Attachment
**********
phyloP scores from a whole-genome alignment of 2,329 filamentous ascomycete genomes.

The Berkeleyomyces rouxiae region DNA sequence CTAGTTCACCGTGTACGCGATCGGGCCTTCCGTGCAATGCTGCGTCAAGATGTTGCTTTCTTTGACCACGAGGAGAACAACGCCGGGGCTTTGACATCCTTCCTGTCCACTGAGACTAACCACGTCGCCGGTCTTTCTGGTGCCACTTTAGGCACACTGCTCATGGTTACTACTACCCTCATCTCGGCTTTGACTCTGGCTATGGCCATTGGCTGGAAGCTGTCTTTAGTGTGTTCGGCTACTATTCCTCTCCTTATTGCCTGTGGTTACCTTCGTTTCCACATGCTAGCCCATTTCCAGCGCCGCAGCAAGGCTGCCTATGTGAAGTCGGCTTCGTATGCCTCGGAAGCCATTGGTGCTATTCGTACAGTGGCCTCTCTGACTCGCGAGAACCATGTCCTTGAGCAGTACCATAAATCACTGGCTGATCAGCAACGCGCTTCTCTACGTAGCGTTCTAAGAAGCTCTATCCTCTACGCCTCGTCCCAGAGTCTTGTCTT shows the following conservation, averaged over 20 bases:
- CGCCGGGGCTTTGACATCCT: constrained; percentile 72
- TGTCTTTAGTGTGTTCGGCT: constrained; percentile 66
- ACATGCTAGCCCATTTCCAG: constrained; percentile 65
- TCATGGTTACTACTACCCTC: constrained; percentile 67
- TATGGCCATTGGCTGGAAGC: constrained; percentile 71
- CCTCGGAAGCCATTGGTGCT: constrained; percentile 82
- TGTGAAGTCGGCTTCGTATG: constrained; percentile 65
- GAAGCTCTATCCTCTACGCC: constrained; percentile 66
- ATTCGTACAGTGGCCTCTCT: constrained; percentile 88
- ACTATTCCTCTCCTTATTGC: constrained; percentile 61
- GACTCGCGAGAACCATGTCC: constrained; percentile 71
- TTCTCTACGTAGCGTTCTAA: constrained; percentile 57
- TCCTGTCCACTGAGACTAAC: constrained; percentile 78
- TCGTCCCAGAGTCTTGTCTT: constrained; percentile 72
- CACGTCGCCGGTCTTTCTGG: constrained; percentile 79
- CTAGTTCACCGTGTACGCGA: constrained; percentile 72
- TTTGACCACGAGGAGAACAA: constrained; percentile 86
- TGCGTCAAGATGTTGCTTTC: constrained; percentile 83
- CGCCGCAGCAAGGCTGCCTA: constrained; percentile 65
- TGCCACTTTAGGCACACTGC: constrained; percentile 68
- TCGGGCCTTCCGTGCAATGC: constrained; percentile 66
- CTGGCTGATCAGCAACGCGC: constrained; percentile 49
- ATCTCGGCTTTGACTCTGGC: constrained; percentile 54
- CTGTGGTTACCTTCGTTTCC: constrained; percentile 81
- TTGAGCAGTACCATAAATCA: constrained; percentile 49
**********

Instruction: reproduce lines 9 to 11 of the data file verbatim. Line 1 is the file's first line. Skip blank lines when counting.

- TGTGAAGTCGGCTTCGTATG: constrained; percentile 65
- GAAGCTCTATCCTCTACGCC: constrained; percentile 66
- ATTCGTACAGTGGCCTCTCT: constrained; percentile 88